It can be assumed that the writer was infected with syphilis, which was very common at that time. In this case, it is easier to explain his brain disease, proceeding with psychotic disorders in the last decade of his life, which could be caused by neurosyphilis. In the same years, Turgenev was treated by the famous French psychiatrist and neurologist Jean Martin Charcot.

Love is not a feeling at all, but a disease

Turgenev was negative about marriage. “There was a moment in his life when the marriage could have taken place. We are talking about Tatiana Bakunina, the sister of the famous theorist of anarchism”(Volkogonova O. D., 2013). But, thinking about his relationship with the singer Pauline Viardot, Turgenev stated (1855): “Love is not even a feeling at all. She is a disease, a well-known state of mind and body …"

The writer Dmitry Merezhkovsky believed that in connection with such a worldview, “he, who, one might say, all his life did nothing but agonize over the issue of sex, had an amazing absence of the issue of childbirth and motherhood. Turgenev women and girls seem to be unable to give birth”(Merezhkovsky DS, 2007). However, Turgenev had a connection with the "seamstress" Avdotya Ivanova, which led to the birth of a daughter who lived in the family of Pauline Viardot.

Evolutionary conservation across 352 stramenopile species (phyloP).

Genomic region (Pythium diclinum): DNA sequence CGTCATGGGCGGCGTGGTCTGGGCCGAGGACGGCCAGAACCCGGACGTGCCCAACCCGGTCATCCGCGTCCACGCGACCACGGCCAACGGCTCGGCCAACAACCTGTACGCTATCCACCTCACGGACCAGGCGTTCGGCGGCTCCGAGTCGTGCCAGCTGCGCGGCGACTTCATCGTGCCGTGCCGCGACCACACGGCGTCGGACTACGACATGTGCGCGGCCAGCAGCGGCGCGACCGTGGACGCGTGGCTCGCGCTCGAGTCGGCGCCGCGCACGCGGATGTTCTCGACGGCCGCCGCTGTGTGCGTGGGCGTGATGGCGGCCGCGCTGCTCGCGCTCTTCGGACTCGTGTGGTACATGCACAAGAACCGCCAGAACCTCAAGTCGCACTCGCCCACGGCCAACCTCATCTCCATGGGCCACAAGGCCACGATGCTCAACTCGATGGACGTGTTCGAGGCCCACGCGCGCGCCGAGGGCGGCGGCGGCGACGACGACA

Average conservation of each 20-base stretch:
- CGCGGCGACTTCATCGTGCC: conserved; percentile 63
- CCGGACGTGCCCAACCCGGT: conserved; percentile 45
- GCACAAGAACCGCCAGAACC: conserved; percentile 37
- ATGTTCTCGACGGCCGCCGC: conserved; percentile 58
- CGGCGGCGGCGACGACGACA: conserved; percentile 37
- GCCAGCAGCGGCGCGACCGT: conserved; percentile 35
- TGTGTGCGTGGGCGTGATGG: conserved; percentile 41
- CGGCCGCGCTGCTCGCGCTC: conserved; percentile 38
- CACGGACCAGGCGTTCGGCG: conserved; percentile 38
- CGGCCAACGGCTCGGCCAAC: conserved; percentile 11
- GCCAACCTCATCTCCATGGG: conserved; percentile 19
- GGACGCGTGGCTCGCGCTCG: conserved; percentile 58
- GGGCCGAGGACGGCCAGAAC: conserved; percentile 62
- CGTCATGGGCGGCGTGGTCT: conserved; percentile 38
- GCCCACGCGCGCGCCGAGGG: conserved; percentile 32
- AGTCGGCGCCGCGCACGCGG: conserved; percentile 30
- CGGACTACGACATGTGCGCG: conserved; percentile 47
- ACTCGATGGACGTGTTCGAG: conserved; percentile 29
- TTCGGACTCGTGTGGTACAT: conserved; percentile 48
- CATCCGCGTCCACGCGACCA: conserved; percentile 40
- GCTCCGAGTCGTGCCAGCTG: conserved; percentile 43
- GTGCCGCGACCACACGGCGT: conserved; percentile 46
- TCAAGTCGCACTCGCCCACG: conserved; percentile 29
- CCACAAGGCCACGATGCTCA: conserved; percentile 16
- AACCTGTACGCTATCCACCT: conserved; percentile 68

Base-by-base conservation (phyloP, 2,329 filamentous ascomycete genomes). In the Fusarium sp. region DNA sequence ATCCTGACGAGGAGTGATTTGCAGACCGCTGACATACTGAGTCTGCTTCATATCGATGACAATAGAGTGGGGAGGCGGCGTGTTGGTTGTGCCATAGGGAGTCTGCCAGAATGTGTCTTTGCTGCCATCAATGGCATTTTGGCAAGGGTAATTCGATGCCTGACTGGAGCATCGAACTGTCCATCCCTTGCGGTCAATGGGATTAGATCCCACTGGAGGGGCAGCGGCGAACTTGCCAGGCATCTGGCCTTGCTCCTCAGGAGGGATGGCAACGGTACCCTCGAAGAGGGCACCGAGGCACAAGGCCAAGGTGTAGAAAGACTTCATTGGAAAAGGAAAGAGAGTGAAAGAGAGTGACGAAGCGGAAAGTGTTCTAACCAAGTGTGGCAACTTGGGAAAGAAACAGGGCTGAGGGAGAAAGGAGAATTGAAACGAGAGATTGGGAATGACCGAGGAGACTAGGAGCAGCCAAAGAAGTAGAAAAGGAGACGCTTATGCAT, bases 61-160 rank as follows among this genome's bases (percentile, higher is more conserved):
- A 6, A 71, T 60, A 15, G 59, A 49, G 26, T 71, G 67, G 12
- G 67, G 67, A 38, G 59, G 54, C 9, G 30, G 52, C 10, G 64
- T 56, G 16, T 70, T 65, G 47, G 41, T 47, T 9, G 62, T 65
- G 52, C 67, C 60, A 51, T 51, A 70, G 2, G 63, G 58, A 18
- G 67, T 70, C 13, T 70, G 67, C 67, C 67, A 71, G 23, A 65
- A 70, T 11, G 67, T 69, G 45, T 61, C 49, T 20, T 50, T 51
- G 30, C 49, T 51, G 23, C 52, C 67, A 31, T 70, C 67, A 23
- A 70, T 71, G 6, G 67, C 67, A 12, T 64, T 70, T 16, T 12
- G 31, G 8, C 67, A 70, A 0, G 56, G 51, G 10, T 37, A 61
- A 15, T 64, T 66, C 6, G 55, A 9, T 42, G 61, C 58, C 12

I. S. Turgenev was dying of a spinal cord tumor that destroyed three vertebrae. He was in great pain and understood the hopelessness of his condition. The physical suffering was aggravated by mental disorders: “vague notions of persecution, passionate hostility towards all those around him, systematic distrust of his most devoted friends. From time to time, the patient has thoughts of suicide and even homicide."